Community Health Impact Assessment of Transit-Oriented Development

Posted by on January 08, 2012

A new report released by PolicyLink, ISAIAH, and TakeAction Minnesota takes a deep look at the benefits and challenges that low-income communities and communities of color face when light rail comes to their communities, and ties these benefits and challenges to people’s health.

The report, Healthy Corridor for All:  A Community Health Impact Assessment of Transit-Oriented Development Policy in Saint Paul, Minnesota, (link contains both summary and extended technical report) reveals stark obstacles such as high unemployment, large housing-cost burdens, and a speculative market faced by residents in the Central Corridor of St. Paul; yet it also provides policy recommendations to support equitable development, so that low-income people and communities of color will not be left behind as new opportunities enter their communities.

The new $1 billion light rail line that’s being constructed will run through some of the region’s most racially diverse and economically disadvantaged communities, connecting the downtown of Minneapolis with the downtown of St. Paul. The community-driven Healthy Corridor for All shows that the new transit-oriented land use policies may not, in fact, bring in industries that could employ the many residents with lower educational attainment, while potentially gentrifying neighborhoods and possibly leading to displacement.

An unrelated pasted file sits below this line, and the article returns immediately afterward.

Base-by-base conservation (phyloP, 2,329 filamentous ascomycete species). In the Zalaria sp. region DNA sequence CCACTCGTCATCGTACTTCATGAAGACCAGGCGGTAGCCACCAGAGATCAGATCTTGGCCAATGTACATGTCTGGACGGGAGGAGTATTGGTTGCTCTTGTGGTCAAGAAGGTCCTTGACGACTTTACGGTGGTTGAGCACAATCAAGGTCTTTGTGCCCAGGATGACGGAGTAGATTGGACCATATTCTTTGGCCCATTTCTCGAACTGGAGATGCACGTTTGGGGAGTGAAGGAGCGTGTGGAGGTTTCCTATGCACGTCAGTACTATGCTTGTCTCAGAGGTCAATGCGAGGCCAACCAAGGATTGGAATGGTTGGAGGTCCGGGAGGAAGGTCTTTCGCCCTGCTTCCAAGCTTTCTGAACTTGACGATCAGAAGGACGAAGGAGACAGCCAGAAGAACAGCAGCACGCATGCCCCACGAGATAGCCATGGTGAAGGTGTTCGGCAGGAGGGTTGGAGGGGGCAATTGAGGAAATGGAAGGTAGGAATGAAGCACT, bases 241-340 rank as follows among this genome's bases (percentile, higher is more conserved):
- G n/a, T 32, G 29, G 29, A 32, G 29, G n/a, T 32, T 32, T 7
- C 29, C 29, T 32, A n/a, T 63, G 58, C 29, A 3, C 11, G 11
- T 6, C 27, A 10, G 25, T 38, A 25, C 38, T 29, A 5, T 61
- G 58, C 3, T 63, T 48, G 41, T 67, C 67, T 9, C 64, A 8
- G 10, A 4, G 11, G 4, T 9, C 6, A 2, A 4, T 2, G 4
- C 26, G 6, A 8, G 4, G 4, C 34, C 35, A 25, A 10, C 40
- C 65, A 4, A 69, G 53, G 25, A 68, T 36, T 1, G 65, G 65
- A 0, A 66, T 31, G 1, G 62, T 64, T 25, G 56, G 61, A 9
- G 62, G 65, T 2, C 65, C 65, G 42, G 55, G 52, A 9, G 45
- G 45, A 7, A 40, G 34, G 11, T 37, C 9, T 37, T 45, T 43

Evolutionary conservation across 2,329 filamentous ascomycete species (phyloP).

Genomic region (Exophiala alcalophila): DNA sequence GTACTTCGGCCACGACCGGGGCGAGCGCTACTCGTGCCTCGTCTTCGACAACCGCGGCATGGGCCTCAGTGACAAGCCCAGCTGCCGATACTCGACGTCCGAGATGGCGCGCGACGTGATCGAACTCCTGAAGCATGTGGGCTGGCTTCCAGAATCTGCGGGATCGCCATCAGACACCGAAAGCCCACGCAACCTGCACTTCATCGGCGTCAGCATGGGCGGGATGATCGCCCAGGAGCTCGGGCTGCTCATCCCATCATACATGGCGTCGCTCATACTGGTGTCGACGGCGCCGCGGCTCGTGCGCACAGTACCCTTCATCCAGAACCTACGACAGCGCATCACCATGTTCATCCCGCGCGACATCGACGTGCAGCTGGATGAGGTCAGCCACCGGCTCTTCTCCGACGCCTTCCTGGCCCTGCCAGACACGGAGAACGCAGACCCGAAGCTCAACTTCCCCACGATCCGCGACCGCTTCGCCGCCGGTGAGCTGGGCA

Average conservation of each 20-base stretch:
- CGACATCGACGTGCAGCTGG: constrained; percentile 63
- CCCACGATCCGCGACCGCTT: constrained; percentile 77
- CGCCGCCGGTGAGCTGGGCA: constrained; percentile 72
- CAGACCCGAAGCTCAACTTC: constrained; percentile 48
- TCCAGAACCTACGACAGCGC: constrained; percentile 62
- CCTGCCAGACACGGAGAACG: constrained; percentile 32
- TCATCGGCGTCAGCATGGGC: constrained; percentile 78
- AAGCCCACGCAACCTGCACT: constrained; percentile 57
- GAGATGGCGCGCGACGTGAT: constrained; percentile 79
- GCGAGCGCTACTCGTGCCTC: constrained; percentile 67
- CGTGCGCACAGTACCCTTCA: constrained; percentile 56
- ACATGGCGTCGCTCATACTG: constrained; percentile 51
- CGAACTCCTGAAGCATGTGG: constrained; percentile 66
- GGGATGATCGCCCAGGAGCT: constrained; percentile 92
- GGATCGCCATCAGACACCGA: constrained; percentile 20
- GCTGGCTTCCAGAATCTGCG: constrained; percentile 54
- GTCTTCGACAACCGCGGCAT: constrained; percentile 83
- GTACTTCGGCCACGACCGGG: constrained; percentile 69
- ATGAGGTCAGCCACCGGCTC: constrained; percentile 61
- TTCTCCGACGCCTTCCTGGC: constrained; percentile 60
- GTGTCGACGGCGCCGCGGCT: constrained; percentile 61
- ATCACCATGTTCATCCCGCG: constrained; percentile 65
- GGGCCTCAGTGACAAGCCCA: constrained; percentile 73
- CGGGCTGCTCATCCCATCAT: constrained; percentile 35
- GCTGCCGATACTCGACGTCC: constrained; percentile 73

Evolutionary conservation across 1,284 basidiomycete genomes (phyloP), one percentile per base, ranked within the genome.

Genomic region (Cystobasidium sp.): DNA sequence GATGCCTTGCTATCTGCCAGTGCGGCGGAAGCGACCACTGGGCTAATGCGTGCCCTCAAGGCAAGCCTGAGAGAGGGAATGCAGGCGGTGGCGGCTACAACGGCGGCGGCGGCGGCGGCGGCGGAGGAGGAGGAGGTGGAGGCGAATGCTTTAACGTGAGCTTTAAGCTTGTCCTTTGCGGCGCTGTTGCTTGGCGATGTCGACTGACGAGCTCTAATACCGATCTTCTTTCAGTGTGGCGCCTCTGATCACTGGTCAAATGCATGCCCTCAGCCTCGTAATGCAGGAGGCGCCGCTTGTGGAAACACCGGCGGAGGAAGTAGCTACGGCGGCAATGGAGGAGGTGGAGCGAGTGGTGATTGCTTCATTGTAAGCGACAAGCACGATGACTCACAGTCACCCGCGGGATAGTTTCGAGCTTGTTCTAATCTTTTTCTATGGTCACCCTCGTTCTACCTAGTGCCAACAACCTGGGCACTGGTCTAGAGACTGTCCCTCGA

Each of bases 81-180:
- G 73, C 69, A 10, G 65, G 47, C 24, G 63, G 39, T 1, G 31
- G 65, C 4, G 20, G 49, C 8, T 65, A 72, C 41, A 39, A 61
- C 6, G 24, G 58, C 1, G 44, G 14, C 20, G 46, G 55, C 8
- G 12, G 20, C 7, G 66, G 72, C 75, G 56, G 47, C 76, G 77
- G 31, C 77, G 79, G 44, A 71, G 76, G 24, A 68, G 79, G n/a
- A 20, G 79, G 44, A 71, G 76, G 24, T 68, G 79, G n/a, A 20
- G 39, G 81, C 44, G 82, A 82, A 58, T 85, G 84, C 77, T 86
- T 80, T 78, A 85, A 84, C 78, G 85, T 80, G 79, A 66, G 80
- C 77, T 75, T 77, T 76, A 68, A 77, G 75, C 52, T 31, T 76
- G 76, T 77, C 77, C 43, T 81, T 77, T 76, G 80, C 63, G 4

However, engaged residents remain cautiously hopeful and ever vigilant.

“The Twin Cities has a choice to make.  There is an opportunity before us to re-imagine Minnesota’s growing diversity as a tremendous asset,” said Doran Schrantz, Executive Director of ISAIAH. “The key is to prepare for a prosperous economic future by investing deeply in equity. Together, we can make the Central Corridor a shining example of equitable transit-oriented development.”

Healthy Corridor for All is funded by a grant from the Health Impact Project, a collaboration of the Robert Wood Johnson Foundation and The Pew Charitable Trusts, as well as support from the Blue Cross Blue Shield Center for Prevention. The opinions expressed are those of the authors and do not necessarily reflect the views of the Health Impact Project, Robert Wood Johnson Foundation, or The Pew Charitable Trusts.

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